THIS RECTO page has the margin number 11 and so belongs to Group B. In addition to the innermost border of cutout verses, it has an inner border of flower-head, palmette, and leaf-scroll pattern in gold on a pink ground. The outer border contains flowering plants on a buff ground. They have rather thin stems and sparse leaves and are heavily outlined in gold; smaller plants appear between them. Along the bottom margin there is a continuous ground plane on which the plants rest. This feature is relatively unusual. Only a campanula (prob. cult.) located at the left center of the outer margin and an iris in the center of the inner margin can be identified.
Marie L. Swietochowski in [Welch et al. 1987]
1. For austerities in Sufism, see Schimmel, Annemarie. Mystical Dimensions of Islam. Chapel Hill, N.C., 1975, indexed under "suffering."
2. For other portrait studies of holy men by Govardhan, see Brown, Percy. Indian Painting Under the Mughals. Oxford, 1924, pls. LXVI and LXVII; Stchoukine, Ivan. Les Miniatures indiennes de l'epoque des Grands Moghols, au Musee du Louvre. Paris, 1929, pl. XI; Ivanov, A. A.; Grek, T.; and Akimushkin, O. F. Al'bom indiyskikh i persidskikh miniatyur XVI-XVIII v.v. Moscow, 1962. pls. 12 and 13); Welch, Stuart Cary. The Art of Mughal India: Painting and Precious Objects. New York, Asia Society, 1963, no. 46; Welch, Stuart Cary. A Flower from Every Meadow. New York, Asia Society, 1973, no. 63, pp. 104–106; Welch, Stuart Cary, India! Art and Culture 1300–1900. Exh. cat. Metropolitan Museum of Art, New York, 1985, nos. 159 and 160; Beach, Milo Cleveland. The Grand Mogul: Imperial Painting in India, 1600–1660. Williamstown, Mass., Sterling and Francine Clark Art Institute, 1978, nos. 22, 41, and 43; Nouveau Drouot, Paris, sale cat., June 23, 1982, no. II; Schimmel, Annemarie. Islam in India and Pakistan. Iconography of Religions XXII, 9· Leiden, 1982, pl. XXIVa.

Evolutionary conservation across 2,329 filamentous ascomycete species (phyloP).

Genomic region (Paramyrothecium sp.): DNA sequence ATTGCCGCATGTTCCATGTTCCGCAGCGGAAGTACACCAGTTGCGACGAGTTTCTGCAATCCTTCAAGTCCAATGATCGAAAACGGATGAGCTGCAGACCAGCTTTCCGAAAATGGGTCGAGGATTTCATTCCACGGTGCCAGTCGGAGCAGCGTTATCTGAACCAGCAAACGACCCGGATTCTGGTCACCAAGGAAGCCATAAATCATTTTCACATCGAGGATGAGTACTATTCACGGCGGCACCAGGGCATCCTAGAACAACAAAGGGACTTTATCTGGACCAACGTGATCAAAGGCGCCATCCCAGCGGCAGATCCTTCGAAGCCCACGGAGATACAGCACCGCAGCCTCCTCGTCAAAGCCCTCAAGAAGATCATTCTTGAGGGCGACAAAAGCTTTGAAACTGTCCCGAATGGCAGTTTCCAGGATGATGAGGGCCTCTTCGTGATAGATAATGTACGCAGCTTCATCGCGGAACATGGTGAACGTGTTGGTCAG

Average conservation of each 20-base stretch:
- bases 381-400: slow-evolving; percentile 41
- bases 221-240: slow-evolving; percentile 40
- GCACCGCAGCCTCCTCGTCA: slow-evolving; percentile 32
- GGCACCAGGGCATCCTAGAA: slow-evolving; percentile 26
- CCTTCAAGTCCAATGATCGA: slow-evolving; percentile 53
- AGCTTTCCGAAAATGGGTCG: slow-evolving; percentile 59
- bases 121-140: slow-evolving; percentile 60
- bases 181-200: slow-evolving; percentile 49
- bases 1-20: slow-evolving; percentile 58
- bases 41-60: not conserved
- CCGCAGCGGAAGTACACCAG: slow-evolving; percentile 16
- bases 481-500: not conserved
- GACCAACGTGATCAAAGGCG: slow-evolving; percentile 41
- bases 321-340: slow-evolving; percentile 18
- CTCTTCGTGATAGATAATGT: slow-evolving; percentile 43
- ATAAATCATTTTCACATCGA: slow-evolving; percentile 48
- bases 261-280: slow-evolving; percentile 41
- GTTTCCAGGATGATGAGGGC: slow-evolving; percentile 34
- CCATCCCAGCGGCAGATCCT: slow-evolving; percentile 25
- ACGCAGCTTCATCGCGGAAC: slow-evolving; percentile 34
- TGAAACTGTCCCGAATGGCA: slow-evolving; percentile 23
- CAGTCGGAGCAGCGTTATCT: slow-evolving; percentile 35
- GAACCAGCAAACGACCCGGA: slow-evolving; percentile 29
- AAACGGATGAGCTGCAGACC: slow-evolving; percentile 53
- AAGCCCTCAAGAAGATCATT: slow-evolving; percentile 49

Signature: 22.214.171.124 verso: In Persian, in lower left corner triangle: Fakir 'Ali al-katib.
Inscription: 126.96.36.199 recto: In Persian, in lower part of second border around portrait (in Shah Jahan's hand): Work of Govardhan.
Marking: 188.8.131.52 recto: margin number '11' is inscribed in the gilt margin.
Jack S. Rofe, Scotland (in 1929; sale, Sotheby's London,December 12, 1929, no. 130, to Kevorkian); [ Hagop Kevorkian, New York, from 1929]; [ Kevorkian Foundation, New York, until 1955; gift and sale to MMA]
New York. The Hagop Kevorkian Special Exhibitions Gallery, The Metropolitan Museum of Art. "The Emperor's Album: Images of Mughal India," October 21, 1987–February 14, 1988, nos. 75 and 76.
Lisbon. Calouste Gulbenkian Museum. "The Rise of Islamic Art, 1869–1939," July 12–October 7, 2019, no. 106.
Gulbenkian Calouste. "1869–1939." In The Rise of Islamic Art. no. 106, pp. 63, 131–32, ill. p. 63 (color).
Sotheby's: Catalogue of Oriental Manuscripts and Miniatures. London: Sotheby's, New York, 1929. no. 141.
Welch, Stuart Cary, Annemarie Schimmel, Marie Lukens Swietochowski, and Wheeler M. Thackston. The Emperors' Album: Images of Mughal India. New York: The Metropolitan Museum of Art, 1987. nos. 75, 76, pp. 234–36, 238, ill. verso pl. 75 (b/w); recto pl. 76 (color).
Okada, Amina. Imperial Mughal Painters: Indian Miniatures from the Sixteenth and Seventeenth Centuries. Paris: Flammarion, 1992. p. 202, ill. fig. 238 (b/w), recto.